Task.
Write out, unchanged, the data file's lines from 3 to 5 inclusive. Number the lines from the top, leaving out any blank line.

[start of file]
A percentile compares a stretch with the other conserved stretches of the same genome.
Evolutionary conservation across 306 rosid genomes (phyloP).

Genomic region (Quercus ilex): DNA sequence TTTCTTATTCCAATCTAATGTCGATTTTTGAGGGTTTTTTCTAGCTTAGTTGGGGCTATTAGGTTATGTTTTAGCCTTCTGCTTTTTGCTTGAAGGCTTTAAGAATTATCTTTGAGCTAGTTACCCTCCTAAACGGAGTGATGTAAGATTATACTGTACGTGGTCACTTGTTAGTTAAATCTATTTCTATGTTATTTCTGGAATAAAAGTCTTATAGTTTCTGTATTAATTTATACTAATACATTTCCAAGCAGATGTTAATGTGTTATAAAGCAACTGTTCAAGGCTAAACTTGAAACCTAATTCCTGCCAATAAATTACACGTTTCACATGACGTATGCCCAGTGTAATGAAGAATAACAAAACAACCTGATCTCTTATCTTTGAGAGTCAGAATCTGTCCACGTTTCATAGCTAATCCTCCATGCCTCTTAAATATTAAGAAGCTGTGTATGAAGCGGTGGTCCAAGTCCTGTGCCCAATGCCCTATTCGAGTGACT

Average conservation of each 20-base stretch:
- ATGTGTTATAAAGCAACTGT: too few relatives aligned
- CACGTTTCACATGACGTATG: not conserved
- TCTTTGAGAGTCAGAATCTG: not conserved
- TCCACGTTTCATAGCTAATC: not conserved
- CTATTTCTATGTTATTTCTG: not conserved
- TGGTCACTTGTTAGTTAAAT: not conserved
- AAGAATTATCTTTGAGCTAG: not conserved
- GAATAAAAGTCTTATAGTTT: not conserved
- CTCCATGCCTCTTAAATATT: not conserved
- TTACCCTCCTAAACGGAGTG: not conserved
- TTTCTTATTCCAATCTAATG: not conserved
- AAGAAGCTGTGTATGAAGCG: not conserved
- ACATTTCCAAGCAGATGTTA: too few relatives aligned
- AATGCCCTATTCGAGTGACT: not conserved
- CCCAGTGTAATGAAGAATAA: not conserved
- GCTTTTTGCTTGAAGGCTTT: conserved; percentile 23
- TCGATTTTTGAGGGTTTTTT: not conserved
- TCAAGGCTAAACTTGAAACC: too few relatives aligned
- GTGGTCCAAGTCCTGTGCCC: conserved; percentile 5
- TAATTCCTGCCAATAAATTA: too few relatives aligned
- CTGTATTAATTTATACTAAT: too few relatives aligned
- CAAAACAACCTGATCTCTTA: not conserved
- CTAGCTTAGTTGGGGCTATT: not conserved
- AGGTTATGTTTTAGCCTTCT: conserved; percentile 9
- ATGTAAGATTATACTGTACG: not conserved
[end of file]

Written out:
Genomic region (Quercus ilex): DNA sequence TTTCTTATTCCAATCTAATGTCGATTTTTGAGGGTTTTTTCTAGCTTAGTTGGGGCTATTAGGTTATGTTTTAGCCTTCTGCTTTTTGCTTGAAGGCTTTAAGAATTATCTTTGAGCTAGTTACCCTCCTAAACGGAGTGATGTAAGATTATACTGTACGTGGTCACTTGTTAGTTAAATCTATTTCTATGTTATTTCTGGAATAAAAGTCTTATAGTTTCTGTATTAATTTATACTAATACATTTCCAAGCAGATGTTAATGTGTTATAAAGCAACTGTTCAAGGCTAAACTTGAAACCTAATTCCTGCCAATAAATTACACGTTTCACATGACGTATGCCCAGTGTAATGAAGAATAACAAAACAACCTGATCTCTTATCTTTGAGAGTCAGAATCTGTCCACGTTTCATAGCTAATCCTCCATGCCTCTTAAATATTAAGAAGCTGTGTATGAAGCGGTGGTCCAAGTCCTGTGCCCAATGCCCTATTCGAGTGACT

Average conservation of each 20-base stretch:
- ATGTGTTATAAAGCAACTGT: too few relatives aligned